Is It True That Studying Music Can Help A Person (fill in the blank)?

Let’s face it, there’s research out there proving almost anything you can think of.  But the ability of music in general, and learning to play piano specifically, to help people in a variety of ways has been studied and researched and proven time and again for decades.  Over the next several posts, I would like to make my readers familiar with just a few ways music does indeed help students.

This week we will look at the claim that music study makes you smarter.  You may have heard of The Mozart Effect, which is the title of a book by Don Campbell based on studies showing the physiological, psychological, emotional, and academic changes that have occurred in animals and humans when listening to specific kinds of music, usually a certain Mozart sonata in controlled study situations.  In these studies, researchers were looking for measurable differences in performance with the music verses without the music.  They were able to confirm improvements in accuracy, efficiency, and comprehension with the music.  As far back as 1996, a study was conducted on students taking the SAT exams by the group that creates, issues, and oversees the tests.  This study compared scores of students who sang or played a musical instrument to scores of students who did not, with a clear result: the students who studied music scored on average 51 points higher in the verbal part of the test, and on average 39 points higher in the math portion.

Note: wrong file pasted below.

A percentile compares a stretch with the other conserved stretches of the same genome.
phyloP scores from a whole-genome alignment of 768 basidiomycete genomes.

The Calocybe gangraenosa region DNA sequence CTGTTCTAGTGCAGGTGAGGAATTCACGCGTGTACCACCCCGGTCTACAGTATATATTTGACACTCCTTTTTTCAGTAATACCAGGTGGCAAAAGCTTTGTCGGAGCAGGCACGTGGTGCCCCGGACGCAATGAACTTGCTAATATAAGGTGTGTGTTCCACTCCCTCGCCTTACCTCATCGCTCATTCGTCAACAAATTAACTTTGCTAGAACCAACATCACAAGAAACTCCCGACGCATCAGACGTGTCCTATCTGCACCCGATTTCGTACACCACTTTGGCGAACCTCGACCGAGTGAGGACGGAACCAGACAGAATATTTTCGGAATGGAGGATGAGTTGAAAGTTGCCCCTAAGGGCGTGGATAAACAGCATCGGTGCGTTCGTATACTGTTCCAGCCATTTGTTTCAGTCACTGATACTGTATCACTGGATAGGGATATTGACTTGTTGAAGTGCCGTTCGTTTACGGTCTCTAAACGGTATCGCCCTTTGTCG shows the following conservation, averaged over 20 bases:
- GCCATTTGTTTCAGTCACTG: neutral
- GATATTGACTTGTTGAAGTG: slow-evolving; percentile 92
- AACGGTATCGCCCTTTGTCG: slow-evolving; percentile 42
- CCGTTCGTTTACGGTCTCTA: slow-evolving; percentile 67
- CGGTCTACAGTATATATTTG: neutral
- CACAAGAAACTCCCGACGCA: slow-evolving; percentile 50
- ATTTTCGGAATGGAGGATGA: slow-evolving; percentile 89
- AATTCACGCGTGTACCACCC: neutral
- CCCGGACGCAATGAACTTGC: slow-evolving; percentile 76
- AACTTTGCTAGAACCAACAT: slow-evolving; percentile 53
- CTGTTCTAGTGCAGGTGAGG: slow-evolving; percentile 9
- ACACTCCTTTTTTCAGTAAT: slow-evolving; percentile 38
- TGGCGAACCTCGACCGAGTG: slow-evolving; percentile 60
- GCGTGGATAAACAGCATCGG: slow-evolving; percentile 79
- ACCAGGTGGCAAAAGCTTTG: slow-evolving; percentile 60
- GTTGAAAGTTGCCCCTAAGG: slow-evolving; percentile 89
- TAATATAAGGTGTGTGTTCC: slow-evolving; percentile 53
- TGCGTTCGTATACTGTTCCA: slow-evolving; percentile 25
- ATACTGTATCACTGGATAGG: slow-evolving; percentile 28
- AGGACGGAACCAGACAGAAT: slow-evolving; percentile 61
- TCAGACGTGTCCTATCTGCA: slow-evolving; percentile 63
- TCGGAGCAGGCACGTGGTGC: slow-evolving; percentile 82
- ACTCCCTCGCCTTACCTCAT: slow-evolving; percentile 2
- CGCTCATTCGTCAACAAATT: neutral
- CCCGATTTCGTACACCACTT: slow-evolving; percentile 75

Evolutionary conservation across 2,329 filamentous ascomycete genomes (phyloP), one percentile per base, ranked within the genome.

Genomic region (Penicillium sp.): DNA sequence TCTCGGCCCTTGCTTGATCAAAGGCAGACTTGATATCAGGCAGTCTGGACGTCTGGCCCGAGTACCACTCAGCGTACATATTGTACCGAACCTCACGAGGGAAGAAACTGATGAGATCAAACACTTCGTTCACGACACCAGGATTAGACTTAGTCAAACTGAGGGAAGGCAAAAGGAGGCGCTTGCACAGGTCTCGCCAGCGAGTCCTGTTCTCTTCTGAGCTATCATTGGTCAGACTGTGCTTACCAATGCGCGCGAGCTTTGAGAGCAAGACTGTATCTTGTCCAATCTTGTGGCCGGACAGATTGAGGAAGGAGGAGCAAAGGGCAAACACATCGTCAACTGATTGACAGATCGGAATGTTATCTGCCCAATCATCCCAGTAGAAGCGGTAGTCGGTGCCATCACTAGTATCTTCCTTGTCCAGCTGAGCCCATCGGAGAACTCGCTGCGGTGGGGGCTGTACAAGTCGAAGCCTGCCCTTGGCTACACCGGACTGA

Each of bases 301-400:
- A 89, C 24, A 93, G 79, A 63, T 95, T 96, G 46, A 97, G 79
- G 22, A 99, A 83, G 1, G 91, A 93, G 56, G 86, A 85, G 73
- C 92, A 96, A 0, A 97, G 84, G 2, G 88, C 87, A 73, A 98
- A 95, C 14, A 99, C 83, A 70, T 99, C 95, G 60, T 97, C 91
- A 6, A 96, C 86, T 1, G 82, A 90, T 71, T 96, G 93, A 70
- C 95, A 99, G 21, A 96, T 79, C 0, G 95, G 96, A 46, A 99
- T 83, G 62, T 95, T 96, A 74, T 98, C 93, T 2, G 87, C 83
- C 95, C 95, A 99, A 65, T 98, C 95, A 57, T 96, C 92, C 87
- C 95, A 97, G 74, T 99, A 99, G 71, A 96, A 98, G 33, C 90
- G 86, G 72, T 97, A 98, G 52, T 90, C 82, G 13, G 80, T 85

There are varying theories of how this happens and why, and as more studies are done and more sophisticated testing methods employed, we should have even more evidence in the near future.   In a 2014 Psychology Today article, author Christopher Bergland boils down the research to three main “Brain Benefits of Musical Training:

  1. Musicians have an enhanced ability to integrate sensory information from hearing, touch, and sight.
  2. Beginning training before the age of seven has been shown to have the greatest impact. The age at which musical training begins affects brain anatomy as an adult.
  3. Brain circuits involved in musical improvisation are shaped by systematic training, leading to less reliance on working memory and more extensive connectivity within the brain.”

To put it simply, musical training changes the way the brain functions, for the better!  Musical training as a young child can reap benefits far into adulthood and open windows of opportunity academically and socially.  We’ll discuss the social benefits of music education next week.

Please let us know if you have questions or comments!  I look forward to hearing from you!

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